Susannah Streeter, senior investment and markets analyst, Hargreaves Lansdown shares her views on the current state of Bitcoin following a tumultuous few days.
Bitcoin has been blessed with a bit of Monday motivation, creeping back up after a big dose of the Sunday blues which saw the cryptocurrency fall to just above 31 thousand dollars.
Its value more than halved compared to the high it reached above $63,000 in mid-April. But since yesterday’s low, it’s risen by around 17%, marking yet another sharp twist in its highly volatile journey.
The crackdown in China is intensifying with cryptocurrency mining the latest target.
The suspension of operations of major players, sent shudders through the market with bulging crypto wallets becoming distinctly thinner as other cryptos like Ethereum, Dogecoin and Binance Coin also fell sharply in value.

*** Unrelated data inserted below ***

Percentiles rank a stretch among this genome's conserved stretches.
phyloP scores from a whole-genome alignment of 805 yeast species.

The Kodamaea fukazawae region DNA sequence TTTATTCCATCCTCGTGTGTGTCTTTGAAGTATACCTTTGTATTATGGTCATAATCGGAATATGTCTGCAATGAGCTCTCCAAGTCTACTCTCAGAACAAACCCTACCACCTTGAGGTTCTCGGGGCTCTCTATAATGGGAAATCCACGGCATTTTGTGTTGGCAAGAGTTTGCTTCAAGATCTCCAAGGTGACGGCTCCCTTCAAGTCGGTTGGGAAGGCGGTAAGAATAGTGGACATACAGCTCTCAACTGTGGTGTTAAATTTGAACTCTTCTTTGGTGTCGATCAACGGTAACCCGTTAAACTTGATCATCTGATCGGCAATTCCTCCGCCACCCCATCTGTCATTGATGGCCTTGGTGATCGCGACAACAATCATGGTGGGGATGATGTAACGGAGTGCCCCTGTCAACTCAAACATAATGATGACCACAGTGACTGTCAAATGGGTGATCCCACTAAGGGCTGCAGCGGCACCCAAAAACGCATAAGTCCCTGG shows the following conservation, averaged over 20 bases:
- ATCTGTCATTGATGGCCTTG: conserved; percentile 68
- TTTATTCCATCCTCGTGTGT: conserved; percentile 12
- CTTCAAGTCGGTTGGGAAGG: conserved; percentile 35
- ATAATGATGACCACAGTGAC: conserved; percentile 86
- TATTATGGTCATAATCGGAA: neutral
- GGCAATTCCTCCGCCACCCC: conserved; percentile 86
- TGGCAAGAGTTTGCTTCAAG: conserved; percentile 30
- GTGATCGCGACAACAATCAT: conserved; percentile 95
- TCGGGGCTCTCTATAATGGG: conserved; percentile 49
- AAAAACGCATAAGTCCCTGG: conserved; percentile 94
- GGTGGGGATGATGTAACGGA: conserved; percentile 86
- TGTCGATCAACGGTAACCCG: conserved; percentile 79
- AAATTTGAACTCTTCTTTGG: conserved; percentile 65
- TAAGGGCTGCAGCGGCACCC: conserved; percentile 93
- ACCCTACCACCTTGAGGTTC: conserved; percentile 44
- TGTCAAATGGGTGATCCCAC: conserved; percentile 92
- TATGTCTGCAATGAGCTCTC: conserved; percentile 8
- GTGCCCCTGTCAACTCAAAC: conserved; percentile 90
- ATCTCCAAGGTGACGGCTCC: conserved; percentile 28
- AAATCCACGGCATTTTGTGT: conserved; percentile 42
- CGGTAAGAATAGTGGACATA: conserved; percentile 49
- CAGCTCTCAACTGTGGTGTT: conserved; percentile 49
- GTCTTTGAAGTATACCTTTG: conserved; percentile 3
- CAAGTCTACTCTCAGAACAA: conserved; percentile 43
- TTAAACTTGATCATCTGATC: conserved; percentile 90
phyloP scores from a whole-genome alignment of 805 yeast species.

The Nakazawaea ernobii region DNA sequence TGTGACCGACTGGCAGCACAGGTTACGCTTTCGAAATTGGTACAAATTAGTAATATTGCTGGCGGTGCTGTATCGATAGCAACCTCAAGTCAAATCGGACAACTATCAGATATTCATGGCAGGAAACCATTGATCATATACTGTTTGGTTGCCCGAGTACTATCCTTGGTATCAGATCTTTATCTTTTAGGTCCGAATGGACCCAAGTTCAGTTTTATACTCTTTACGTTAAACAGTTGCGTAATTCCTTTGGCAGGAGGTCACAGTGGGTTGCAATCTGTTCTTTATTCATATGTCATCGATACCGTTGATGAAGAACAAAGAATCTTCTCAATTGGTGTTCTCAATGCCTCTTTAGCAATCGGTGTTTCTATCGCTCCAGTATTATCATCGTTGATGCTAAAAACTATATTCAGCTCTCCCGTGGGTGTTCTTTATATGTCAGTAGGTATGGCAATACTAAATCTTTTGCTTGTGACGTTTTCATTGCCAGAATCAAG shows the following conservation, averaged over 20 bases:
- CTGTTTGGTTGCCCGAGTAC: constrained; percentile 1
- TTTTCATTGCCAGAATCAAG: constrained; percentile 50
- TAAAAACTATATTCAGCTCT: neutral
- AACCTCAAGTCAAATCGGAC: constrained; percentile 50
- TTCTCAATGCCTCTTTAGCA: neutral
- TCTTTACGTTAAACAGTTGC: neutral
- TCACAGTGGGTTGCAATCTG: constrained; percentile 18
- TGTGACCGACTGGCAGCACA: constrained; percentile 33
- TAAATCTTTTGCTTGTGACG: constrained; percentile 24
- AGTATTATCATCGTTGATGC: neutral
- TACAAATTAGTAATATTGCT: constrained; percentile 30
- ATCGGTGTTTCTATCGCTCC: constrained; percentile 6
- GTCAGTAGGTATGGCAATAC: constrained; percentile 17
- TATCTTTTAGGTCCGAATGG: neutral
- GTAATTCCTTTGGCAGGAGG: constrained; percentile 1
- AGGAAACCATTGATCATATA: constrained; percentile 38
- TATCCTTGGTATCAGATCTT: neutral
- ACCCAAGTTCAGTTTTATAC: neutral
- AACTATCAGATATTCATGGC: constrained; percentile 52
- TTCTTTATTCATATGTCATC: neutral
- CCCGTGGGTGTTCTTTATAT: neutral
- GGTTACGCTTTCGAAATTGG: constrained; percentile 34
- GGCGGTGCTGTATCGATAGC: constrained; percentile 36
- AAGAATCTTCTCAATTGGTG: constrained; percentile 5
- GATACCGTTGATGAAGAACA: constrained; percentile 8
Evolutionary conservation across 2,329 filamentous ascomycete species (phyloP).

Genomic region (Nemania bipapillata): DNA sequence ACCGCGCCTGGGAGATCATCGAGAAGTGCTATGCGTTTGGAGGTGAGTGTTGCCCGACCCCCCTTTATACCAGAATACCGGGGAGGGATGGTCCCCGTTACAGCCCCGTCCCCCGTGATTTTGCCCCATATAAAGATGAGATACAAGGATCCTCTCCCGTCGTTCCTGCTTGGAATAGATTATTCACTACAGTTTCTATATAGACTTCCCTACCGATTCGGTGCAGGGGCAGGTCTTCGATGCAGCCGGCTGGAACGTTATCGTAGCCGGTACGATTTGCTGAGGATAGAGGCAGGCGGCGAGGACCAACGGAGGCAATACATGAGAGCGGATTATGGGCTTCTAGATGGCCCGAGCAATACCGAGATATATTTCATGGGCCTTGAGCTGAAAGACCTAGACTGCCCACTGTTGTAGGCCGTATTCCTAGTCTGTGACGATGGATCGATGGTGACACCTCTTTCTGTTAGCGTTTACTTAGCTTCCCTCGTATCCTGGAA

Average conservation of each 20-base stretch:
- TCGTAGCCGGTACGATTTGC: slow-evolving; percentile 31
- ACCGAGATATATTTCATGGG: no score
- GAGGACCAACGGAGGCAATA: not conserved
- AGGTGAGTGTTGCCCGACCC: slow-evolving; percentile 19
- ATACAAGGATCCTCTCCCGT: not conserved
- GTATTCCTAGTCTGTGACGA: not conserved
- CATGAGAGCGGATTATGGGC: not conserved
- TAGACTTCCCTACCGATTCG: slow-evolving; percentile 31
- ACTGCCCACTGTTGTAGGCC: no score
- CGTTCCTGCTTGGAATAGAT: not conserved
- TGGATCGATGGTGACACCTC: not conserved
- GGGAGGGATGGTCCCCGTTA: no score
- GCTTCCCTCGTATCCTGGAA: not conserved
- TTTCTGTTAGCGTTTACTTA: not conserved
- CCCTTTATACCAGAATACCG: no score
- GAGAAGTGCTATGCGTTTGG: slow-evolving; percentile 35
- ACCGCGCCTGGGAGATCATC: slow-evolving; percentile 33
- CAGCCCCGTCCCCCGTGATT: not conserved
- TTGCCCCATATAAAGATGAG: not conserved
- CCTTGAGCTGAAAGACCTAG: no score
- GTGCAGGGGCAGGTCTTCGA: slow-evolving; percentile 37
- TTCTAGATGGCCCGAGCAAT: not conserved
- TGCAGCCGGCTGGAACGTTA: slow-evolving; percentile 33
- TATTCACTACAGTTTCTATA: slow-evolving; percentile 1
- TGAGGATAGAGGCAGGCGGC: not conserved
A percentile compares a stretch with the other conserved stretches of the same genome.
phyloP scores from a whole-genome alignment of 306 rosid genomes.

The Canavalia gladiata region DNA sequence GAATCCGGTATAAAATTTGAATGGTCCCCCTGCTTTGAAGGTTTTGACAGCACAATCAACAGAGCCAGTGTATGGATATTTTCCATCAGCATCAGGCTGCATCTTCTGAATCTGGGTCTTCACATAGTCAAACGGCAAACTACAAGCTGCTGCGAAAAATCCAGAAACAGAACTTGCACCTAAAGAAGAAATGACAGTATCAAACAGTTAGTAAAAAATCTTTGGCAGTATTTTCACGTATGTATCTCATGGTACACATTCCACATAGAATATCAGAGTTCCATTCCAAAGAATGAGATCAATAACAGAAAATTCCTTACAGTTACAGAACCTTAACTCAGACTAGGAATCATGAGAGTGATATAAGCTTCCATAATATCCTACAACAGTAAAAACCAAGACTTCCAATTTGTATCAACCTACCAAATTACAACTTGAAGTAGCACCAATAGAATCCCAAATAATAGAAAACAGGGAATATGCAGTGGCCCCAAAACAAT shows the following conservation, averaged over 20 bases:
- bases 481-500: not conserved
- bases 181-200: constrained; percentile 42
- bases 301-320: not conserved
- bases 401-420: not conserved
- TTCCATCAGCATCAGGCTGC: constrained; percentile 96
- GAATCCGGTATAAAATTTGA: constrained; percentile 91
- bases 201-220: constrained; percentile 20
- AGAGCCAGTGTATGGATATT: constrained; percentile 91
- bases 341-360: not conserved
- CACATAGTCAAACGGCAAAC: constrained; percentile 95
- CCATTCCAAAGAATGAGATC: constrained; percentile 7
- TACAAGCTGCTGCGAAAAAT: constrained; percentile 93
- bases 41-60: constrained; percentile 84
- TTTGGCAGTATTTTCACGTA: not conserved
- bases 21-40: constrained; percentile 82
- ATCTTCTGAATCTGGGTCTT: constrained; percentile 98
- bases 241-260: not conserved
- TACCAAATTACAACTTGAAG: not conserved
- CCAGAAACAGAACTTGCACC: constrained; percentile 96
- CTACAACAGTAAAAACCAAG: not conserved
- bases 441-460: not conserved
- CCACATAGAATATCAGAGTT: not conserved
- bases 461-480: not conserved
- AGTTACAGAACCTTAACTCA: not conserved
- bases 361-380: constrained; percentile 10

Crypto holders who are hoping for a bounce back from the initial sharp fall last Wednesday have been left sorely disappointed.
It’s become clear Beijing’s stance isn’t a one-off warning but the beginnings of a serious attempt to limit the decentralised power of cryptocurrencies.
Already the ban on Chinese banks and payment firms from providing crypto transaction services had been a major set-back for Bitcoin’s use case.
Although the first blow has come from China, central bank fists are at the ready elsewhere. In the US, Jerome Powell, the head of the US Federal Reserve said last week that cryptocurrencies pose a significant risk to financial stability, suggesting greater regulation may be necessary.
Another drag on the price could come amid mounting concerns about the amount of energy being used to mine cryptocurrencies. That could also lead institutions around the world, who have bought into Bitcoin to reduce their holdings, leading to fresh falls.
The direction of travel though is far from clear, as despite the rollercoaster ride, some crypto fans have buckled up see the recent falls as an opportunity to buy into currencies like Bitcoin at a cheaper price.
Given the huge volatility and that the use case of cryptocurrencies is far from proven, traders should only dabble with money they can afford to lose.